Elizabeth St shut down to build luxury penthouse garden

By Spencer Fowler Steen

While the city slept through the early hours of the Queen’s Birthday public holiday, a spectacular feat of logistics and engineering took place high above the streets.

Elizabeth St was shut down from midnight until five in the morning while a crane lifted another crane on top of an eight-story building as part of a penthouse rooftop garden renovation.

The penthouse apartment at 55-57 Elizabeth St tops off one of Melbourne’s iconic heritage buildings, originally a sports depot designed by the architect Nahum Barnet and built in 1901.

Now, architect Shelley Roberts has taken over the reins in designing the complete renovation of the 440 sqm penthouse apartment, giving the old building a modern shakedown with an innovative “winter garden”.

For Ms Roberts, it’s one of the biggest projects she had ever worked on.

“Without hesitation, this is one of the most exciting builds I’ve done in my career,” Ms Roberts said.

“That night was right up there in terms of the most exciting, seeing this crane with its legs fully extended flying through the air. It was just hovering there in the middle of space.”

While the crane lift was a roaring success, Ms Roberts said it was a “logistical nightmare” involving everyone from the City of Melbourne, a host of engineers, builders, architects, surveyors and other specialists.

“It’s been a cast of thousands to get this across the line,” she said.

First, Ms Roberts said the roof of the building had to be removed which exposed multiple places where water could seep down into the building, requiring her to treat the roof as if it was a swimming pool.

Juggling the “really high” heritage grade of the building with the current nervous climate around flammable cladding added to the stress, Ms Roberts said.

And when it came to lifting the crane eight storeys through the air, a series of support beams were first installed on the roof for the crane to sit on and manoeuvre around.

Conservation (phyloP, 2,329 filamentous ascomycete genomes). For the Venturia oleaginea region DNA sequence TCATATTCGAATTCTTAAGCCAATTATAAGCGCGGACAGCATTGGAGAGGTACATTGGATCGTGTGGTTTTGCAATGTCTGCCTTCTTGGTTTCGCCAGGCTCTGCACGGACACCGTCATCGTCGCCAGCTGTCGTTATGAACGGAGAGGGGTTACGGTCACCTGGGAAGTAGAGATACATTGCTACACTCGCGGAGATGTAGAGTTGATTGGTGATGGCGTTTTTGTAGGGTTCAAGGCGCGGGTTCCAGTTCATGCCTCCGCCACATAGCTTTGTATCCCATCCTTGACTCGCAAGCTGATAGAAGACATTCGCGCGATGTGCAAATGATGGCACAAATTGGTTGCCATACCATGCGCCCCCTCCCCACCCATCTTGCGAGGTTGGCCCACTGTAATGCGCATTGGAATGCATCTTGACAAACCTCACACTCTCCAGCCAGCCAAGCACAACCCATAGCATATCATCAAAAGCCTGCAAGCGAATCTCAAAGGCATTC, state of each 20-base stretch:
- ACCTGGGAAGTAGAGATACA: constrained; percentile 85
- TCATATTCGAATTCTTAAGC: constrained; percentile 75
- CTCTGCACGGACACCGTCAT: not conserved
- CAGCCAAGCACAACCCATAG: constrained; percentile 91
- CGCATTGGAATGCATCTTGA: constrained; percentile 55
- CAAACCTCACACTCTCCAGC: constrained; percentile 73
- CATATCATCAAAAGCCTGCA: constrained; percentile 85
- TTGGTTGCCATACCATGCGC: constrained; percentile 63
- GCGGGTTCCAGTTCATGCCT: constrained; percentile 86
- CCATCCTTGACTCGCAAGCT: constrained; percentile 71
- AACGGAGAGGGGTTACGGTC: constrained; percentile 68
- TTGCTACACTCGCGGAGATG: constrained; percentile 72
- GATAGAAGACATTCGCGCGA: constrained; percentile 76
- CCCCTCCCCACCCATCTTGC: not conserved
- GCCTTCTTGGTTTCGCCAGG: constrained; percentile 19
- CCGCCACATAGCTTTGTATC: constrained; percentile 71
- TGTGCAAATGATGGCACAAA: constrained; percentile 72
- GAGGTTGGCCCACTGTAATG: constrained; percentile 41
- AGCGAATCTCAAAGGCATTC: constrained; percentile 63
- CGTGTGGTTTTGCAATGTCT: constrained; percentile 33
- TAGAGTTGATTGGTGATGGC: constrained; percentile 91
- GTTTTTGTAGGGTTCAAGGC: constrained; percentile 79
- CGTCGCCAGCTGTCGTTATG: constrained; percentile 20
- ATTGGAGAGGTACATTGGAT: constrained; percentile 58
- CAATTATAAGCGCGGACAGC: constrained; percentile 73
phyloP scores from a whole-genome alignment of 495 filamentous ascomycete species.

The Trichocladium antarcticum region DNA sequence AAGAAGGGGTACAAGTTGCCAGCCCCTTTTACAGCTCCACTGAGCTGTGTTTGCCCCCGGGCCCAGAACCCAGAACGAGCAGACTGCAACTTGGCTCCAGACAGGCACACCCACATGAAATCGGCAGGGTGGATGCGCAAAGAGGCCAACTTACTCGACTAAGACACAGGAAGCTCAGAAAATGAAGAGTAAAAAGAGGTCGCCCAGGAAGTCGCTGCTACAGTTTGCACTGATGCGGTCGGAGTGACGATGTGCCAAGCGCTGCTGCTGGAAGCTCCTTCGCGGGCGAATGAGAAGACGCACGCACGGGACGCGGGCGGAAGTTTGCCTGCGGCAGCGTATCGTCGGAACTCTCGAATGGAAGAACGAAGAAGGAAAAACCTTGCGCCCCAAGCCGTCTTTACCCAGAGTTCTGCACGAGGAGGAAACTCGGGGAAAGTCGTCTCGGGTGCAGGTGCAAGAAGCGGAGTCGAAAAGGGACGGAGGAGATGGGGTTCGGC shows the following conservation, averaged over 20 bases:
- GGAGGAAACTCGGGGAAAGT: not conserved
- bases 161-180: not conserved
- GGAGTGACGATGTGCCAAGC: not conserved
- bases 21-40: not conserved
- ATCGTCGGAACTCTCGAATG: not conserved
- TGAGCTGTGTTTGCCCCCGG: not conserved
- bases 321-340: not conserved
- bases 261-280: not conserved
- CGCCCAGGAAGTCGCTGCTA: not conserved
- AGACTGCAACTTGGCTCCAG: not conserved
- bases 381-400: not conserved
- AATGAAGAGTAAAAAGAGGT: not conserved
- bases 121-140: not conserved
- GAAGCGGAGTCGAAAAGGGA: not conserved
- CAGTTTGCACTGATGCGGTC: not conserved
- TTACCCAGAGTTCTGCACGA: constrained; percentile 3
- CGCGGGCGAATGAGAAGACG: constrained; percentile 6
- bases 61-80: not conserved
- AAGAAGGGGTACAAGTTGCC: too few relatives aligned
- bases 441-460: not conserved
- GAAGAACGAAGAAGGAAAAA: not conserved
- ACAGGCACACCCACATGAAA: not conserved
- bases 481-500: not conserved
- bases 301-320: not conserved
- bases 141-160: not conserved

The lift also required Yarra Trams and the whole of Elizabeth St to be shut down, costing a total of $35,000 – an expense which would be duplicated getting the crane down, Ms Roberts said.

Next, a 220-tonne crane lifted the second crane, which has four mechanical support arms like a spider, up to the site of the rooftop garden while dodging dangerous power lines and tram wires.

Ms Roberts said the owners of the penthouse apartment watched via live video link from Vietnam where they currently worked and lived.

“I think it’s so personal building homes for people; it was a great crane lift, it was terribly exciting. It’s about creating a home for someone,” Ms Roberts said.

Once completed, the winter garden will look like a conservatory complete with glazed glass walls and sliding doors.

A spectacular helical staircase will lead people up to the rooftop garden which feature a wet bar, teppanyaki bar and plenty of plants, Ms Roberts said.

During the next year, the rooftop-crane will haul the materials needed for the renovation up and down the building until its owners move in.

But for now, Ms Roberts said she was basking in the glory of having the crane operation complete.

“I was jumping for joy,” she said. “This is all about community, the community of consultants with the clients.”

“After the crane lift, the builders did a barbecue and we took bacon and eggs down to the crane operators.”

Ms Roberts said building company MRU Construction has been “absolutely stellar” in realising her design.

“I always think the best result you get in any project is if you have a good architect, a good builder and most importantly, a good client.” •

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